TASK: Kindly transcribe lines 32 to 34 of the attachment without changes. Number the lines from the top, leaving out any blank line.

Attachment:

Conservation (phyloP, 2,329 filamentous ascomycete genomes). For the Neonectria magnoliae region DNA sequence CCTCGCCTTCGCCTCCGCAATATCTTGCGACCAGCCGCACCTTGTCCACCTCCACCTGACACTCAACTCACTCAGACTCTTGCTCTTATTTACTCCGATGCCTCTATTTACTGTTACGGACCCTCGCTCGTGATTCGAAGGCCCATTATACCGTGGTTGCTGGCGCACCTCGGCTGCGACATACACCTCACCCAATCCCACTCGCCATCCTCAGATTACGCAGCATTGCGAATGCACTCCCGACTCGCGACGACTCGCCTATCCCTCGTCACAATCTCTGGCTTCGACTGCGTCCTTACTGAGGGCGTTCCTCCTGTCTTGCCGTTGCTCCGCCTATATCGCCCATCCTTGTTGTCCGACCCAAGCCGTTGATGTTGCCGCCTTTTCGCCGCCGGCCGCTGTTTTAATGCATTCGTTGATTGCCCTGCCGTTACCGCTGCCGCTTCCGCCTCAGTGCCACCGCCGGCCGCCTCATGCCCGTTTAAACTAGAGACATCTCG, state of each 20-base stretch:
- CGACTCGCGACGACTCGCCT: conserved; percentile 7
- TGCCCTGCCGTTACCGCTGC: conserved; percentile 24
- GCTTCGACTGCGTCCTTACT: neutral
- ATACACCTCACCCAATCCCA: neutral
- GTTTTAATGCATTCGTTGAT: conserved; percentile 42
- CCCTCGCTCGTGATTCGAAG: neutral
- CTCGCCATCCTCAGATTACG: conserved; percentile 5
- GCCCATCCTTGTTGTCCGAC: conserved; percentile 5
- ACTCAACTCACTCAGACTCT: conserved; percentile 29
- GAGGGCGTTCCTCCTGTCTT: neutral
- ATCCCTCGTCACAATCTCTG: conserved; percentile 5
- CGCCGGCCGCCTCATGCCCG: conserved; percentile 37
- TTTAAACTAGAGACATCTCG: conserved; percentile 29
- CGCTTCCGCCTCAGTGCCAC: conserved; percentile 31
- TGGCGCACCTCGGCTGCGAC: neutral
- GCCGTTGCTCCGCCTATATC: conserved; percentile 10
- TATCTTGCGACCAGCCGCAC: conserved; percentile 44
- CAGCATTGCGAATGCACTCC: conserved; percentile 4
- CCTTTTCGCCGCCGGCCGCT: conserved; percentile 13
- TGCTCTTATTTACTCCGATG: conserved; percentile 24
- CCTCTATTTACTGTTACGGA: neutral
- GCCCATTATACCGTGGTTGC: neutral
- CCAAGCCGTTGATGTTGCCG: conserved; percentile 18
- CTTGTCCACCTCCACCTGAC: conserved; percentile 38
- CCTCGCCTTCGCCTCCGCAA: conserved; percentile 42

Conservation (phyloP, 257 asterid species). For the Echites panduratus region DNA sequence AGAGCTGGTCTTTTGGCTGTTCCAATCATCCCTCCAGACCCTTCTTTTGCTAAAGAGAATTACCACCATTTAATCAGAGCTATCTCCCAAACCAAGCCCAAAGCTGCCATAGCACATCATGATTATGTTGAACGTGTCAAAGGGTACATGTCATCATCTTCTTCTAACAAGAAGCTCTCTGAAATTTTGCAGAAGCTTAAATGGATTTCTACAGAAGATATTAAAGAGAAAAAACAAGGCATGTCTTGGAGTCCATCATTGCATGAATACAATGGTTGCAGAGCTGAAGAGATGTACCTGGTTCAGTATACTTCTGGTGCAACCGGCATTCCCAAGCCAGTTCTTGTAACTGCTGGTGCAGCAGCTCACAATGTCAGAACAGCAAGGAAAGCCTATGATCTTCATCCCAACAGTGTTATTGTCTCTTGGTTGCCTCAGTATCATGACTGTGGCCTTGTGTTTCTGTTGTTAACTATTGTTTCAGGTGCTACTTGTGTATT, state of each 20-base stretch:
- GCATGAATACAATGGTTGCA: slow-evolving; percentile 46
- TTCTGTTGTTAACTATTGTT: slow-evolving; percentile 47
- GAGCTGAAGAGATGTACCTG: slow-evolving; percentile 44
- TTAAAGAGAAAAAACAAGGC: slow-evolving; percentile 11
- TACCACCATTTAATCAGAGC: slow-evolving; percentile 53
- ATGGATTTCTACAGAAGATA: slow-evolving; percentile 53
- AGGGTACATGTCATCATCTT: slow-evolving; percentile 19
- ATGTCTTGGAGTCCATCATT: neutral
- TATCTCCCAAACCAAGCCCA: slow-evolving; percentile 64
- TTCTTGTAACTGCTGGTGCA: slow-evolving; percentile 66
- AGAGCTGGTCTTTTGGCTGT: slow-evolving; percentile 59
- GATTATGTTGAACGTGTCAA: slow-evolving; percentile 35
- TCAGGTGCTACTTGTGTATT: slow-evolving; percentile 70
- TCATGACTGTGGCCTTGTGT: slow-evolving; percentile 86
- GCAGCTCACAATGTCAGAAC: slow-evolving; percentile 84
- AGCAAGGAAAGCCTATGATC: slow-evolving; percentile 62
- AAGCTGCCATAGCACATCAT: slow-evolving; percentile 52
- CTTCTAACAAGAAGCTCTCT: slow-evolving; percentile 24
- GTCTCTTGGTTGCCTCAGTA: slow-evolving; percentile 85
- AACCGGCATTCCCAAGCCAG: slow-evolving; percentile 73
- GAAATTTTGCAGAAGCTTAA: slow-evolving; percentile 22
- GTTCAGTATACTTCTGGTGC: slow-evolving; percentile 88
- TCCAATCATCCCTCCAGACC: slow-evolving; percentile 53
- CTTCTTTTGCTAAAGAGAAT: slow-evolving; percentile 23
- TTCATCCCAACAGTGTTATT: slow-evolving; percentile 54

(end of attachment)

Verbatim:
- TACCACCATTTAATCAGAGC: slow-evolving; percentile 53
- ATGGATTTCTACAGAAGATA: slow-evolving; percentile 53
- AGGGTACATGTCATCATCTT: slow-evolving; percentile 19